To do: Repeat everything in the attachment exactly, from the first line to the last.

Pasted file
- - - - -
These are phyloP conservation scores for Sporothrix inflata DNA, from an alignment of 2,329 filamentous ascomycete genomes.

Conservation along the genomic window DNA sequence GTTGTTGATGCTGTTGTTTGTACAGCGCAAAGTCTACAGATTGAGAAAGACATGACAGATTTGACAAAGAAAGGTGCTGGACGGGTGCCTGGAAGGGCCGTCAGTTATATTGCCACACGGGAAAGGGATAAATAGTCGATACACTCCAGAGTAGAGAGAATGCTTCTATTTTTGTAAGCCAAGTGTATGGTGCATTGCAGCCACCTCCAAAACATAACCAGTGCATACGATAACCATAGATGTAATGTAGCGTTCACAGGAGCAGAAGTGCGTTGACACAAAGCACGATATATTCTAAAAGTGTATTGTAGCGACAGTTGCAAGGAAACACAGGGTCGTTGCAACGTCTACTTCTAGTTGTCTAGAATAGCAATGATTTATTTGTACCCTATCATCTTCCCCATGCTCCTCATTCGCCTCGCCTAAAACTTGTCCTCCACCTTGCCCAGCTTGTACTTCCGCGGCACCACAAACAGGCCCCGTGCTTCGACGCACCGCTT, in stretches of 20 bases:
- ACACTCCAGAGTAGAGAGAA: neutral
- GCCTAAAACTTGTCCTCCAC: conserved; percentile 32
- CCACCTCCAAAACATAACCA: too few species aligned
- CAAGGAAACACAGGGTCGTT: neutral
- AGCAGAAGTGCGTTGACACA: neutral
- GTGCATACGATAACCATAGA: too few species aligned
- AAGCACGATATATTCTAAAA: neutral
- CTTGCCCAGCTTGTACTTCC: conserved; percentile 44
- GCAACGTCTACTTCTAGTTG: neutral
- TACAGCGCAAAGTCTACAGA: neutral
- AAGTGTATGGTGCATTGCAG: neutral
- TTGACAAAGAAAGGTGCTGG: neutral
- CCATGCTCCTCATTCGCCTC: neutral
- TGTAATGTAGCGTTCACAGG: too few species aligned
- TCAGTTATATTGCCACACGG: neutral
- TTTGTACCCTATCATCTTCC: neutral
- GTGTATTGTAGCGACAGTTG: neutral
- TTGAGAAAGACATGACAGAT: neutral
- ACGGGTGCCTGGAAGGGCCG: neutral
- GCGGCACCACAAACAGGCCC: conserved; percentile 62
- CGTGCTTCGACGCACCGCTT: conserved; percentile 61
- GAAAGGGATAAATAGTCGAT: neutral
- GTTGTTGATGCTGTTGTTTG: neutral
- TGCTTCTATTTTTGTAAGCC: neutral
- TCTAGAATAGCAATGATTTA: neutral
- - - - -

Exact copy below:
These are phyloP conservation scores for Sporothrix inflata DNA, from an alignment of 2,329 filamentous ascomycete genomes.

Conservation along the genomic window DNA sequence GTTGTTGATGCTGTTGTTTGTACAGCGCAAAGTCTACAGATTGAGAAAGACATGACAGATTTGACAAAGAAAGGTGCTGGACGGGTGCCTGGAAGGGCCGTCAGTTATATTGCCACACGGGAAAGGGATAAATAGTCGATACACTCCAGAGTAGAGAGAATGCTTCTATTTTTGTAAGCCAAGTGTATGGTGCATTGCAGCCACCTCCAAAACATAACCAGTGCATACGATAACCATAGATGTAATGTAGCGTTCACAGGAGCAGAAGTGCGTTGACACAAAGCACGATATATTCTAAAAGTGTATTGTAGCGACAGTTGCAAGGAAACACAGGGTCGTTGCAACGTCTACTTCTAGTTGTCTAGAATAGCAATGATTTATTTGTACCCTATCATCTTCCCCATGCTCCTCATTCGCCTCGCCTAAAACTTGTCCTCCACCTTGCCCAGCTTGTACTTCCGCGGCACCACAAACAGGCCCCGTGCTTCGACGCACCGCTT, in stretches of 20 bases:
- ACACTCCAGAGTAGAGAGAA: neutral
- GCCTAAAACTTGTCCTCCAC: conserved; percentile 32
- CCACCTCCAAAACATAACCA: too few species aligned
- CAAGGAAACACAGGGTCGTT: neutral
- AGCAGAAGTGCGTTGACACA: neutral
- GTGCATACGATAACCATAGA: too few species aligned
- AAGCACGATATATTCTAAAA: neutral
- CTTGCCCAGCTTGTACTTCC: conserved; percentile 44
- GCAACGTCTACTTCTAGTTG: neutral
- TACAGCGCAAAGTCTACAGA: neutral
- AAGTGTATGGTGCATTGCAG: neutral
- TTGACAAAGAAAGGTGCTGG: neutral
- CCATGCTCCTCATTCGCCTC: neutral
- TGTAATGTAGCGTTCACAGG: too few species aligned
- TCAGTTATATTGCCACACGG: neutral
- TTTGTACCCTATCATCTTCC: neutral
- GTGTATTGTAGCGACAGTTG: neutral
- TTGAGAAAGACATGACAGAT: neutral
- ACGGGTGCCTGGAAGGGCCG: neutral
- GCGGCACCACAAACAGGCCC: conserved; percentile 62
- CGTGCTTCGACGCACCGCTT: conserved; percentile 61
- GAAAGGGATAAATAGTCGAT: neutral
- GTTGTTGATGCTGTTGTTTG: neutral
- TGCTTCTATTTTTGTAAGCC: neutral
- TCTAGAATAGCAATGATTTA: neutral